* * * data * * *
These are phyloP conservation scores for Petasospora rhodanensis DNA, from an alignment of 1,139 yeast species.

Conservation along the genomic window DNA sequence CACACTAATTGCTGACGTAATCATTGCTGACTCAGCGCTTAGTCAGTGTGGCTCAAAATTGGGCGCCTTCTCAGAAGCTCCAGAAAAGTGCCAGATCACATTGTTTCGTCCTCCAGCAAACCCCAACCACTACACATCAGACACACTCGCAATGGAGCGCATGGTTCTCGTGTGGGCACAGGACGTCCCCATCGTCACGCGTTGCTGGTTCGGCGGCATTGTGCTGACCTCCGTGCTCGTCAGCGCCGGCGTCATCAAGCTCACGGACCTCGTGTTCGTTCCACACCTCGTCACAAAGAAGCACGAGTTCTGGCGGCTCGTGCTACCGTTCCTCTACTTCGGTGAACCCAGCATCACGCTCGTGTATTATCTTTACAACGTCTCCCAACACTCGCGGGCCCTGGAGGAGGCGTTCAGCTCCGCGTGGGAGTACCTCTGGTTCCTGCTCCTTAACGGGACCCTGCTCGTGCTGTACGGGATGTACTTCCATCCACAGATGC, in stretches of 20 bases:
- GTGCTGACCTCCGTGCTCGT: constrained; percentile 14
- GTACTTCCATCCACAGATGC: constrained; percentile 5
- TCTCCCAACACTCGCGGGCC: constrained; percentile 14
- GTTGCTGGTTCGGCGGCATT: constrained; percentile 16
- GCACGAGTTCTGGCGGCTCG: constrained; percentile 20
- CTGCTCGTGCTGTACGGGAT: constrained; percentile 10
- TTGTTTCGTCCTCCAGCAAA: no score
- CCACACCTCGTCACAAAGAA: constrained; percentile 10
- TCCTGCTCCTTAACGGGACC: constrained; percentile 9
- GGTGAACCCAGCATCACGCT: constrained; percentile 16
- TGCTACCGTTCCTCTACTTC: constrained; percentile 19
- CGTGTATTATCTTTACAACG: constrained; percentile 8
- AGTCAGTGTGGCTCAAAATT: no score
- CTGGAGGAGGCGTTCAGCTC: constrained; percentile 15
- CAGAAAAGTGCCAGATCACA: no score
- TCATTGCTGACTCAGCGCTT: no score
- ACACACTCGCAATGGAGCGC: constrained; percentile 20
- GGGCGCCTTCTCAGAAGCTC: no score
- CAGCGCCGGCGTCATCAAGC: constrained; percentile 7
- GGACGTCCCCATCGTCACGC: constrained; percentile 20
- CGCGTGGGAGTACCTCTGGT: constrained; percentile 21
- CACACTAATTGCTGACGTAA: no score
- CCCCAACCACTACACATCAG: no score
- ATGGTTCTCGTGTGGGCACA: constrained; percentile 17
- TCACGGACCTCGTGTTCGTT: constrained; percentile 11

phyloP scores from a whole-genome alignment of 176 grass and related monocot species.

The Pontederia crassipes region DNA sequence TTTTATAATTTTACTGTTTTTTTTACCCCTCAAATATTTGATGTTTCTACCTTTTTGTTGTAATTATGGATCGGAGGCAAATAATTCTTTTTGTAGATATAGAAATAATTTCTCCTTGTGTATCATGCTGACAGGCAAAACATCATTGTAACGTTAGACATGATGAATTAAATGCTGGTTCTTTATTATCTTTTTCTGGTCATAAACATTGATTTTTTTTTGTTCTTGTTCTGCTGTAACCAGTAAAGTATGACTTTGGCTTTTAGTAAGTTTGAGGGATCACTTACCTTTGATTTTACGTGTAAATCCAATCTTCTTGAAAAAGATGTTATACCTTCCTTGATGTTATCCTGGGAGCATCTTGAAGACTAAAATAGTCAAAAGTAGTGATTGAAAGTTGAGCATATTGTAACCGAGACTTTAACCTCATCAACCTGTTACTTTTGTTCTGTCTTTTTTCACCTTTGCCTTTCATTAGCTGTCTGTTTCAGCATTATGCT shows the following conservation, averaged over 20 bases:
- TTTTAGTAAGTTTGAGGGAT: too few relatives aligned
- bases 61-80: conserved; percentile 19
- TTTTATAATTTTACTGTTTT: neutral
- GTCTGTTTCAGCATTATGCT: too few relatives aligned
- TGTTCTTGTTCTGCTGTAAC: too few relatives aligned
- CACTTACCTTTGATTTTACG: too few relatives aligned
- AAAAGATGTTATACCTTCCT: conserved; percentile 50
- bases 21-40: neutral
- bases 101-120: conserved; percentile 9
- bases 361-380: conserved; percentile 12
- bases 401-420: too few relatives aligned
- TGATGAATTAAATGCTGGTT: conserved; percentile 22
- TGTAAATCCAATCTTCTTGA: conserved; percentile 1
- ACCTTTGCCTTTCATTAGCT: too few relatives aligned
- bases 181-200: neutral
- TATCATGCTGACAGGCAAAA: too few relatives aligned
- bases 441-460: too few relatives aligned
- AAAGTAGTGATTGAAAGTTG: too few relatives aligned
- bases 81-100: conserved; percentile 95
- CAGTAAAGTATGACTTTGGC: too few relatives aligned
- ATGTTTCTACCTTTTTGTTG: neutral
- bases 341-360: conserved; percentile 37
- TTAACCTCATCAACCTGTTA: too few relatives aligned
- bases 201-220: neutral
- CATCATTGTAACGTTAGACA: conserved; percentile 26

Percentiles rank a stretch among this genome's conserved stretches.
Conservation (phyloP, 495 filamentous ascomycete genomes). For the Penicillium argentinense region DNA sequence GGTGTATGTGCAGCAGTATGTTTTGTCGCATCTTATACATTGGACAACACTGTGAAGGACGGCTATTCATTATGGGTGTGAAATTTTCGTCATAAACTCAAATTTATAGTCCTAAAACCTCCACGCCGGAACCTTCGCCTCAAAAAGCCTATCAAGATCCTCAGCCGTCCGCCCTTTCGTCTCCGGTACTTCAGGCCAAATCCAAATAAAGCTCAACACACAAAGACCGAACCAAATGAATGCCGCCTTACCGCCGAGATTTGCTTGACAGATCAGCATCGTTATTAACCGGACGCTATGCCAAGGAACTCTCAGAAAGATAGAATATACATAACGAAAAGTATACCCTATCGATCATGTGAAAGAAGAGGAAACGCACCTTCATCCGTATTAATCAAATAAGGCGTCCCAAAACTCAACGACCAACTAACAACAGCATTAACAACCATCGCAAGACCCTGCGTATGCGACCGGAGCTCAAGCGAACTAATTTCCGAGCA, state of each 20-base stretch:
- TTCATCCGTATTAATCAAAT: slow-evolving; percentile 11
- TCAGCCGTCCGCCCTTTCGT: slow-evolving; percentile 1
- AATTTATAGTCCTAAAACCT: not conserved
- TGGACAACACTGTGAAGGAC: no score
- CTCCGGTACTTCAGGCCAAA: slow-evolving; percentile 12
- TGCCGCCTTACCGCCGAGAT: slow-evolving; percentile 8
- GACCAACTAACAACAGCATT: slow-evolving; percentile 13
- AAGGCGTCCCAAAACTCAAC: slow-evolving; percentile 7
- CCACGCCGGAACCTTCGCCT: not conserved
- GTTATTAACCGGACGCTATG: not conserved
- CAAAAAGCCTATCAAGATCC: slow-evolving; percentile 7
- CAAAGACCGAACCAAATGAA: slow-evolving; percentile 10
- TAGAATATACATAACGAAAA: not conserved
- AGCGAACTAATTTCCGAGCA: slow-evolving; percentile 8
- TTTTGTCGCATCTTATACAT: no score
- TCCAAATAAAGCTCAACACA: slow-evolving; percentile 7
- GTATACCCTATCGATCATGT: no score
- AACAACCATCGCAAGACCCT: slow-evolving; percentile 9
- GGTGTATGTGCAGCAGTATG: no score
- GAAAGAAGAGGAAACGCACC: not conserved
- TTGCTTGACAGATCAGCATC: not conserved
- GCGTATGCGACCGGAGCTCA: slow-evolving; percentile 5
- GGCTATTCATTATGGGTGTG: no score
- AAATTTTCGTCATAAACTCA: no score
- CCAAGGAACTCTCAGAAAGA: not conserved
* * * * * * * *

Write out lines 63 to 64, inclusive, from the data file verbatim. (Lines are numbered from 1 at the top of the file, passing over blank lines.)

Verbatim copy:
- GACCAACTAACAACAGCATT: slow-evolving; percentile 13
- AAGGCGTCCCAAAACTCAAC: slow-evolving; percentile 7